Cover

pdf iconDownload PDF
 

Title Page, Copyright Page

pdf iconDownload PDF
 

Contents

pdf iconDownload PDF

p. vii

Illustrations

pdf iconDownload PDF

p. ix

read more

Acknowledgments

pdf iconDownload PDF

pp. xi-xiii

Writing and researching can be lonely endeavors. For this reason, I dearly appreciate the assistance of so many people and groups along the way. Financial support from various institutions proved invaluable in sustaining an initial vision...

read more

Foreword

pdf iconDownload PDF

pp. xv-xviii

Roscoe Conkling, US senator from New York, knew how to oil a political machine with gobs of patronage. You grease my hand with a postmaster’s job or a customhouse post and I’ll grease yours with fifty votes, a hundred, or a thousand...

read more

Introduction: The Varieties of Colorado Progressivism

pdf iconDownload PDF

pp. 1-10

Soon after cofounding a new independent voters group in 1905, Denver attorney Edward Costigan appeared before the South Broadway Christian Church to appeal for support. Although the church was not yet fifteen years old, its Romanesque facade...

read more

1: Protestant Progressives and the Denver Party Machine

pdf iconDownload PDF

pp. 11-39

In his second year as Denver’s juvenile court judge, Benjamin Barr Lindsey invited police commissioners to his courtroom. Judge Lindsey had just begun a series of innovative reforms to help delinquent children. However, urban temptations continually...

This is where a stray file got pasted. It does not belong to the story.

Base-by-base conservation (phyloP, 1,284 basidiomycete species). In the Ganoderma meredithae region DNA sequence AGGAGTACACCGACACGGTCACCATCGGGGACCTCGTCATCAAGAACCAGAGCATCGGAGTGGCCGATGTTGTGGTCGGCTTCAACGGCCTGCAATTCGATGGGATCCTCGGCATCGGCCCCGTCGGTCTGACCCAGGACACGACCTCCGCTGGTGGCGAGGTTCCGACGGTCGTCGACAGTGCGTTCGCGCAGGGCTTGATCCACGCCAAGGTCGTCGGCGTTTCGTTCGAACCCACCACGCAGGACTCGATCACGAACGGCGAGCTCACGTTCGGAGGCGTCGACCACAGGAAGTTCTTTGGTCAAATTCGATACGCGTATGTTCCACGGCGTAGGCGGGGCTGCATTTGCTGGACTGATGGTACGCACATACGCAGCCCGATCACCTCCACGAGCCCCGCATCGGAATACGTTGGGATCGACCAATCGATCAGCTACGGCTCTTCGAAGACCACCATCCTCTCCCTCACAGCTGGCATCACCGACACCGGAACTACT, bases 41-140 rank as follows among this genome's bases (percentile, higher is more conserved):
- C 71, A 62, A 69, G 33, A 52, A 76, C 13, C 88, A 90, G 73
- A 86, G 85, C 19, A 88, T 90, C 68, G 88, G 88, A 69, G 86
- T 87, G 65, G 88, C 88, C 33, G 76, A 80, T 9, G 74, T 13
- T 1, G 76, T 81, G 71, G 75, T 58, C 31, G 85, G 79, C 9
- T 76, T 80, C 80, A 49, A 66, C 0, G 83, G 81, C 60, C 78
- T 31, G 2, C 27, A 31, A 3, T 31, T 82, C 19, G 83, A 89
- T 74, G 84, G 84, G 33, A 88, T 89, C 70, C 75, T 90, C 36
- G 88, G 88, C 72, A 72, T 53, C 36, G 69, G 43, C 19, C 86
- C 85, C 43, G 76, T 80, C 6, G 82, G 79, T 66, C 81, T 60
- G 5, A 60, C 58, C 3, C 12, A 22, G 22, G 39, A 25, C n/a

read more

2: Public Enemy: Colorado Fuel and Iron or the Saloon?

pdf iconDownload PDF

pp. 41-64

In July 1908, Denver hosted the Democratic National Convention. William Jennings Bryan received the presidential nomination on the first ballot with few dissenting votes. Colorado voters had overwhelmingly supported Bryan in his previous presidential...

read more

3: The Denver Tramway Crisis and the Struggle for Masculine Citizenship

pdf iconDownload PDF

pp. 65-94

Just six years after the horrific violence of the Ten Days’ War after Ludlow, class warfare erupted in Denver. On August 5, 1920, an angry mob surrounded private guards employed by the Denver Tramway Company to break a five-day-old strike...

read more

4: The Consuming Public and the Industrial Commission

pdf iconDownload PDF

pp. 95-124

In his 1906 Annual Message to Congress, President Roosevelt urged support for a bill to mandate the government investigation of labor disputes before allowing workers to strike.1 In an “age of great corporate and labor combinations,” the president insisted...

read more

5: Ben Lindsey and Women Progressives

pdf iconDownload PDF

pp. 125-151

On his national lecture tours, Judge Ben Lindsey often celebrated the political work of Colorado clubwomen. His collaboration with activist women was more interesting to eastern audiences because of early twentieth-century debates about women’s...

read more

6: The Colorado Klan and the Decline of Progressivism

pdf iconDownload PDF

pp. 153-186

The year 1924 proved pivotal for Colorado Progressives. While most women’s club leaders sought to mobilize members along feminine rather than party lines, Colorado labor leaders hoped to sustain a national movement devoted to the economic problems of farmers and workers...

read more

Epilogue: The Progressive Legacy

pdf iconDownload PDF

pp. 187-192

Colorado Progressives left a complicated and unfinished legacy: demands that government officials curb prostitution, gambling, and alcohol use while easing burdens on taxpayers; a faith that class conflict could be resolved through scientific investigation...

Notes

pdf iconDownload PDF

pp. 193-224

Index

pdf iconDownload PDF

pp. 225-231